There’s no doubt that being able to publish and sell your own books online is a great experience and one that many Independent authors are taking advantage of. When it comes to publishing eBooks with complex layouts though, things can get a little tricky. I encountered a few problems whilst publishing my second book so I’ve described these below together with details of how I tackled them.
When I published my first parenting book some of the feedback suggested that it would have benefited from colour images. Therefore, as Great Places for Kids’ Parties (UK) is a similar type of book, I decided to include colour images throughout. As I wrote each chapter I collected photographs from the organisations featured in the chapters. I didn’t bother about the image format at that point as I decided to tackle that matter as and when I needed to. I only had a vague idea at the time of how many images I would include, and thought that perhaps I wouldn’t use them all, especially if some didn’t fit the required format.
In the end I decided to include a picture for each chapter as the photographs I received were so lovely. When I started to format the book for publication to the Kindle I found that the Amazon specifications were that no image should exceed 127KB. A quick check revealed that most of my picture files were several megabytes so I knew that I had a bit of a problem on my hands.
I set about converting the images on my software but it wasn’t sophisticated enough to change the picture quality as well as the picture size. Therefore, in order to reduce the file size sufficiently it resulted in images that were only about an inch in width. Fortunately, the wonderful Alice Huskisson stepped in and offered to convert the images using her Adobe Photoshop package. Alice managed to convert the images to as near to 127KB as possible without exceeding that file size. At the same time, the quality was still really good, so big, big thanks to Alice.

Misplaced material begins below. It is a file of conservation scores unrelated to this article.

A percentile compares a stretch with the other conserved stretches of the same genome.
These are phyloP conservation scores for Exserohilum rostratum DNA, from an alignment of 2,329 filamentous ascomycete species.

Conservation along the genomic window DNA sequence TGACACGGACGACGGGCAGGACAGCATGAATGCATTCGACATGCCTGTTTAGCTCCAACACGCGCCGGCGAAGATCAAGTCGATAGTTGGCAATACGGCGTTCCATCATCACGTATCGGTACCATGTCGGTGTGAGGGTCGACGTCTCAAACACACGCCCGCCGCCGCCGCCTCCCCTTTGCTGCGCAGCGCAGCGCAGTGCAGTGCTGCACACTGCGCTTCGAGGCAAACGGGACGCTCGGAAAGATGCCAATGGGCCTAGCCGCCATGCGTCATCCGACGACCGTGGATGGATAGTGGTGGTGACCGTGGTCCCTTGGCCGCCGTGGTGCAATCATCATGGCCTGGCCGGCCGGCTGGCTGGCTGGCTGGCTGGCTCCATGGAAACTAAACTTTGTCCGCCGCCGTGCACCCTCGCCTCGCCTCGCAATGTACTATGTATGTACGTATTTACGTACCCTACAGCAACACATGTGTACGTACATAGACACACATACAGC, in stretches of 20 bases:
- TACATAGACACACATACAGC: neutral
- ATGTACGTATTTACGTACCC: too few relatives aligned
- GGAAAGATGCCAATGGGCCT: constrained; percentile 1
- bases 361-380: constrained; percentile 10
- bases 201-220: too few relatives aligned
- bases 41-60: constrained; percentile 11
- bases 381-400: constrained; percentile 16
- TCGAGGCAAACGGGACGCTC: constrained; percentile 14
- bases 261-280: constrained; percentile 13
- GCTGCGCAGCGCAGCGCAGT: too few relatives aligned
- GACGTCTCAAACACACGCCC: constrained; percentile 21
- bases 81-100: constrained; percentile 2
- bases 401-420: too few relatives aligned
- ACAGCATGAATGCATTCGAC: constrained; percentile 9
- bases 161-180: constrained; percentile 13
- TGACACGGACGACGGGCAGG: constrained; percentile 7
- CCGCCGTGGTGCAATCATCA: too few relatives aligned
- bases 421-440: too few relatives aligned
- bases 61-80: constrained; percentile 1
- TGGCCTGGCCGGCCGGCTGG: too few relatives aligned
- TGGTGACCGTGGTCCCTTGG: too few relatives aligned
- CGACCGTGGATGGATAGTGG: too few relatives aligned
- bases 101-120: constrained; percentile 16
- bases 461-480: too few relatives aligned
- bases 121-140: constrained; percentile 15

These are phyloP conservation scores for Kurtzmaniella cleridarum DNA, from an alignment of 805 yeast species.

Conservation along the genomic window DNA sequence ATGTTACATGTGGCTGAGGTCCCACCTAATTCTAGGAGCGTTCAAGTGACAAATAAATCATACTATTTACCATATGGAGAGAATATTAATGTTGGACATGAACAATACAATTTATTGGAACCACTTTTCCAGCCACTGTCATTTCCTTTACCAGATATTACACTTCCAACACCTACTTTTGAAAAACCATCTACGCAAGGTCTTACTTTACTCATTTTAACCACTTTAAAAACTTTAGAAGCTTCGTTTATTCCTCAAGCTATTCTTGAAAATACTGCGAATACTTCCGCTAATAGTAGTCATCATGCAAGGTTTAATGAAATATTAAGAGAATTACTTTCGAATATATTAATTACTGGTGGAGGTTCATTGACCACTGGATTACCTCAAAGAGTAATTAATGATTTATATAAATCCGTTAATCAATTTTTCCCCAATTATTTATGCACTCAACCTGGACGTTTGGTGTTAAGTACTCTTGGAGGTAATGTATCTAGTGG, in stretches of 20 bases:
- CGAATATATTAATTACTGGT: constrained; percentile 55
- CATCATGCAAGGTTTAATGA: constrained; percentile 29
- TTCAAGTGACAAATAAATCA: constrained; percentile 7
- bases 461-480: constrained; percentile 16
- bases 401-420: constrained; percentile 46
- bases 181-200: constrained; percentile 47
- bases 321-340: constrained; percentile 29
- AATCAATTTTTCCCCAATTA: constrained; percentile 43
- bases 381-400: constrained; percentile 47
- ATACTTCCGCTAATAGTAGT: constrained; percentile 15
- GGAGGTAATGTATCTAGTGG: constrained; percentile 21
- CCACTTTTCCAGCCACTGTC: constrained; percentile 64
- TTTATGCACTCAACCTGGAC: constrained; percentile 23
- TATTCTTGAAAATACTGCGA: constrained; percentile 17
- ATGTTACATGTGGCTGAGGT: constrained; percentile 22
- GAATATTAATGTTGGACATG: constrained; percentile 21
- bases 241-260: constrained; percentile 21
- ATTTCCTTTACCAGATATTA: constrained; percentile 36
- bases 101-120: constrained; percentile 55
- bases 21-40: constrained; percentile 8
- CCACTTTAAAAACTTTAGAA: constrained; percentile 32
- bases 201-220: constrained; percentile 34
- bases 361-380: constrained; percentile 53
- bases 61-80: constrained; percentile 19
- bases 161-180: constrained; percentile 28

Bullets and Numbered Lists
I knew from my previous publication that there would be a problem converting bullets for the Kindle. However, last time it was a bit hit and miss and I couldn’t really determine why it worked on some occasions but not others. As bullets and numbered lists form such an integral part of this book I decided to run with it and tackle whatever problems presented themselves once I had attempted the upload to Amazon.
This time, fortunately, I discovered the crux of the problem. Providing the text in your bullet points does not extend for more than one line on the Kindle, the bullets convert fine. However, if the text runs onto the following line the bullets will appear skew wift. This meant that I had to go through the entire book and reduce the bullet points to no more than four or five words. Where this wasn’t possible I got round the problem by putting N.B. at the end of the set of bullet points and adding any extra points that were necessary. With numbered lists I sometimes had to treat each numbered point as a separate paragraph without a number. Fortunately, it worked out well and hasn’t had a negative impact on the layout.
This is a problem that I didn’t encounter the first time round and one for which I had to involve my resident IT expert. This book actually has a lot less hyperlinks than the first book. Although I have tried to include references to further information I deliberately reduced the number of hyperlinks as these don’t work so well in a print version (which will follow soon). Despite this, I still encountered a problem when I converted the document from Word to HTML ready to upload into Amazon. Here’s what happened: